I had a carefully planned, and seemingly simple, route to a Moroccan restaurant for lunch, a visit to the Kasbah museum, tea overlooking the Atlantic, and then a walk back to the ferry. But our first steps in Africa were met with more guides that I expected. They came at us one after another, super friendly and English speaking. Our plan was to go to the Medina without a taxi cab, since cabs required negotiating the price in advance to avoid getting ripped off, and the languages here are Arabic, French, and (sometimes) Spanish. We were up against several challenges: language, culture, no wi-fi, vegetarians, and currency (we had no Moroccan Dirhams). I faced guides like this walking the Intremuro in the Philippines, but in an English speaking country, and by myself, it was not that stressful. But here, they talked to all of us, saw the confusing looks from all of us, and it was hard to stay together in firmly responding “No thanks” to each one. And I did have to pull out my directions a few times, which led to some pointing us toward the Medina. They would then follow us that way, causing me to try to go another way, and getting us lost. Its hard to get too lost, as all streets go uphill from the port, but the alleys are so narrow and twist and turn, too narrow for GPS to work most of the time. And many of the streets are unnamed. Maile thought it was fanny pack (yes, I’ll admit to having one to keep my camera hidden) that called us out as tourists and caused so many to follow us and ask us to be a guide. But I’m afraid its the whites and Asians that stand out here. The only others we saw were in groups with a guide, following in single file through the streets with stickers on their shirts. I was proud of being more adventurous than them, but wondered if it was a big mistake given how stressful I was feeling being responsible for all four us today. I’d be much more relaxed if I were one of the backpackers on the ferry, traveling in a group of other adults. Those truly adventurous probably took buses and trains to places like Casablance and Cairo.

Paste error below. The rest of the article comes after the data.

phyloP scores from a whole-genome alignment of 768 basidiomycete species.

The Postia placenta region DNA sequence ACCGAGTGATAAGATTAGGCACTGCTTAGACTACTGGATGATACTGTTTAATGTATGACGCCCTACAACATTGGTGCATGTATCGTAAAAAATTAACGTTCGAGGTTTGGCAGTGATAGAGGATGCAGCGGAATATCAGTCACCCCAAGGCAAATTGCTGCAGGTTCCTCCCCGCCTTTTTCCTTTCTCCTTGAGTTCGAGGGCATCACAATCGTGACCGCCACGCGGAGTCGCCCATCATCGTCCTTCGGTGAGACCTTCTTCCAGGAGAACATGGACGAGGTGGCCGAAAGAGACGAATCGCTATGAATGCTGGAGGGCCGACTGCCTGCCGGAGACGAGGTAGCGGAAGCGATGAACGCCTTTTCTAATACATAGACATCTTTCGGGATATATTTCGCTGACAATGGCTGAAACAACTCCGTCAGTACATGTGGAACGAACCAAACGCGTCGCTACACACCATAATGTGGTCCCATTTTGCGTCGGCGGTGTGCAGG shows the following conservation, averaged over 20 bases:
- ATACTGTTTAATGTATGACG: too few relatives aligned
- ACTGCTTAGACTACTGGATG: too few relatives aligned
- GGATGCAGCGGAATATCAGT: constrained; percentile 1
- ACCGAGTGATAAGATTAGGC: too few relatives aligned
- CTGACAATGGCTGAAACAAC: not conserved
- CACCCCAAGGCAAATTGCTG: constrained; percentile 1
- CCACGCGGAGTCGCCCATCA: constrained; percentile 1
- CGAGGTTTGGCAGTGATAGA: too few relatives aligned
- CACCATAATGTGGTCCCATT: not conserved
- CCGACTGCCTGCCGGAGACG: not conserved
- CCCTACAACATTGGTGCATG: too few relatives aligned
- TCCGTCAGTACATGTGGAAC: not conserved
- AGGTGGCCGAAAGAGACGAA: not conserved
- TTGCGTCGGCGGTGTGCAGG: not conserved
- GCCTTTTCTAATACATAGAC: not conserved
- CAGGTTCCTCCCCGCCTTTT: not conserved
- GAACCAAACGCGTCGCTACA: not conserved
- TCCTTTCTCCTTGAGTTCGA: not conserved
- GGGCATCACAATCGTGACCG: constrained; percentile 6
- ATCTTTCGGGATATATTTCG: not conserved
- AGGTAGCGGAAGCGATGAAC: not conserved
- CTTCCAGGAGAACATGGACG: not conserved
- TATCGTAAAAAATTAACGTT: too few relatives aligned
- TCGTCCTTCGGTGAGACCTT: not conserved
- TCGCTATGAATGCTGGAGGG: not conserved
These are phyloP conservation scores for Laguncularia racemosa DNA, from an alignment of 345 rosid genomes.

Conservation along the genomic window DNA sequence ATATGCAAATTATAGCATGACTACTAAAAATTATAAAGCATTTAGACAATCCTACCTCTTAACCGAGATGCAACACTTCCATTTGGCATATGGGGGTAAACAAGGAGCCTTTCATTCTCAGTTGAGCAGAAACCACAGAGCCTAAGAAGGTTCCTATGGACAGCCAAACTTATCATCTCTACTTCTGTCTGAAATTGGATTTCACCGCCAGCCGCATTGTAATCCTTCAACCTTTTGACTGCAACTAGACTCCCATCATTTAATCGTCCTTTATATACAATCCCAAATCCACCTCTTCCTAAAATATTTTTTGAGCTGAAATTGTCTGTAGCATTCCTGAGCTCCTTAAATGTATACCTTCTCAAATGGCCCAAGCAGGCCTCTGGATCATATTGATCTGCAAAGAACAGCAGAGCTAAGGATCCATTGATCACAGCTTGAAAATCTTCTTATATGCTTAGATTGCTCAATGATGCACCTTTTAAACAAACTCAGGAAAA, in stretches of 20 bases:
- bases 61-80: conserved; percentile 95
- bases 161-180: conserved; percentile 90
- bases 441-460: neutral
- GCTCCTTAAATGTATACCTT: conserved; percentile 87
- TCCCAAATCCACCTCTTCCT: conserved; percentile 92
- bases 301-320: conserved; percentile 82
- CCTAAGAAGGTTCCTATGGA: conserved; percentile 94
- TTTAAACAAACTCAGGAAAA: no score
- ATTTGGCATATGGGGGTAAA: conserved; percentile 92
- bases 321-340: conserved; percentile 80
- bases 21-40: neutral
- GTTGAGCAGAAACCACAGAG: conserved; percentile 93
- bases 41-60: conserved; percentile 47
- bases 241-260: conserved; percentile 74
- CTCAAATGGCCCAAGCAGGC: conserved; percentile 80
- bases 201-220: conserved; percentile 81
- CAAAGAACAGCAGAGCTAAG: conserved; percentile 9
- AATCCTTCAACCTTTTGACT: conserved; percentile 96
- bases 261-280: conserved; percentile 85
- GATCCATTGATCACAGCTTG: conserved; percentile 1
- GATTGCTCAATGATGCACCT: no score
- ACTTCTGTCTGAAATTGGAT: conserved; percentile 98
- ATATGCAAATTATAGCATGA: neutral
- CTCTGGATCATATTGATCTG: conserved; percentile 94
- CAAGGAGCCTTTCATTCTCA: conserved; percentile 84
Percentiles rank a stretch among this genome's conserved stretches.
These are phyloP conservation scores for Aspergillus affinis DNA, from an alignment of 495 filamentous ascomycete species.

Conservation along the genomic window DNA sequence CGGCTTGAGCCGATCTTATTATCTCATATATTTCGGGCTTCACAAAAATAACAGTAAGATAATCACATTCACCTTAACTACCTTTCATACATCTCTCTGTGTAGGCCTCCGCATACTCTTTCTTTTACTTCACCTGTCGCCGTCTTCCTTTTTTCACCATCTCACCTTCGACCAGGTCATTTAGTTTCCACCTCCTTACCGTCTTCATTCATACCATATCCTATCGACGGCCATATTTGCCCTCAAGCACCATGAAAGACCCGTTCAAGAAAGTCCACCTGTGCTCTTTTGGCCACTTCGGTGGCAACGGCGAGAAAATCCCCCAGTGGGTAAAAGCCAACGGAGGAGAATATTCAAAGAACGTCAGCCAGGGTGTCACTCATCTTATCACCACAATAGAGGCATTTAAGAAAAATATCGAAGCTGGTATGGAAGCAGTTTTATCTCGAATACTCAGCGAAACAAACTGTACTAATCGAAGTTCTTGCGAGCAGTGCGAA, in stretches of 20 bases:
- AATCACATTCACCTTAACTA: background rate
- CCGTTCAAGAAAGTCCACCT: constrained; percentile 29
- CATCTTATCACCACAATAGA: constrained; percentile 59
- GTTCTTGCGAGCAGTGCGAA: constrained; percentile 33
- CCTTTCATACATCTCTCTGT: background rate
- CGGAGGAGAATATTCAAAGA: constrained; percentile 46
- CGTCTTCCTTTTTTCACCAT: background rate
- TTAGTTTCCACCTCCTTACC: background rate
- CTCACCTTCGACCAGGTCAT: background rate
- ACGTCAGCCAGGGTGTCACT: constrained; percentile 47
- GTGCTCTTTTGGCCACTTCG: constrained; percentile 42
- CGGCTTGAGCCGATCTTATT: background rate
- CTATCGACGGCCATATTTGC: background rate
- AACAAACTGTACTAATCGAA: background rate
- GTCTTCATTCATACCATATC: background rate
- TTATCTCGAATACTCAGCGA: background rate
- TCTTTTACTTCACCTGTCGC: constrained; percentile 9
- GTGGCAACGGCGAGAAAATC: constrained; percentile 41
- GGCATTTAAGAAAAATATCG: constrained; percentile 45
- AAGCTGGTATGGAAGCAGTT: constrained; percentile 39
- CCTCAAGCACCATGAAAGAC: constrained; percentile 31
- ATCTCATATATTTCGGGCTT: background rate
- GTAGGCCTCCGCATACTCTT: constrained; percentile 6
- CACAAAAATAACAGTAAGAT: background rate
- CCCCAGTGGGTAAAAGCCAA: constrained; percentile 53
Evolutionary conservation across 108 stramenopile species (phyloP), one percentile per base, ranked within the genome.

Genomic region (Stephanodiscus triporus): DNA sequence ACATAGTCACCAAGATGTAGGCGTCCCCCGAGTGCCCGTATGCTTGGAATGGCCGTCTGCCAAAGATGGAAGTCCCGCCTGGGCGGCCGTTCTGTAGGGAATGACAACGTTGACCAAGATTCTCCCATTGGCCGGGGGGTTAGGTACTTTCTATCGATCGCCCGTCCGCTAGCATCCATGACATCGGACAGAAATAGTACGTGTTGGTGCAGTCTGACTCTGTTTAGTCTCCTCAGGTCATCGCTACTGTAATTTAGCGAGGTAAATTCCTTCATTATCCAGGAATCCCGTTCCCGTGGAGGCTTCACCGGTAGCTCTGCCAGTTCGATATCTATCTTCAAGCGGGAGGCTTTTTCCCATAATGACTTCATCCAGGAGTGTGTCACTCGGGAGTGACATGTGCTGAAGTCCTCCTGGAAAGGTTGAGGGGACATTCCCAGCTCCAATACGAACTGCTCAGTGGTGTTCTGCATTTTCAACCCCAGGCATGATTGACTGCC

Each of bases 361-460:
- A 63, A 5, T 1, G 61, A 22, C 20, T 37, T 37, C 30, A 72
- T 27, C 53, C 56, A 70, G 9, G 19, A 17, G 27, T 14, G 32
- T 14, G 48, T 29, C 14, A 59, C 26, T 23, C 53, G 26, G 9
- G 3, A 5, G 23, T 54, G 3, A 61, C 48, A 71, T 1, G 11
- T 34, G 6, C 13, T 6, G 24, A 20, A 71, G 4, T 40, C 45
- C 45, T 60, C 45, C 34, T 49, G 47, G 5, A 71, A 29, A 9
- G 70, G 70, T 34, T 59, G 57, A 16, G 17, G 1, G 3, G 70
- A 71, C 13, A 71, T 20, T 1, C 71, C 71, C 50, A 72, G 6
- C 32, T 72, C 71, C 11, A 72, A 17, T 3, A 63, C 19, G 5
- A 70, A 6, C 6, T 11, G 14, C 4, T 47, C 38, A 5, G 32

After a half hour of uphill walking in the sun, we were sufficiently away from the coasts to be away from most guides. We weren’t getting bothered as much anymore, but that’s where the developing nature of the country set in. People lived in the tiniest, most run down places, but went about their daily lives barely looking at us as we passed by. Men stood in doorways talking on cell phones, women in headscarves pushed strollers, boys played soccer in the street. I didn’t feel unsafe, but the Arabic writing and speaking everywhere triggered anxiety that I’ve never experienced before, perhaps due to the negative images of the language in our media. I couldn’t sensitively take any photos of the poverty we saw, just the busy street scenes.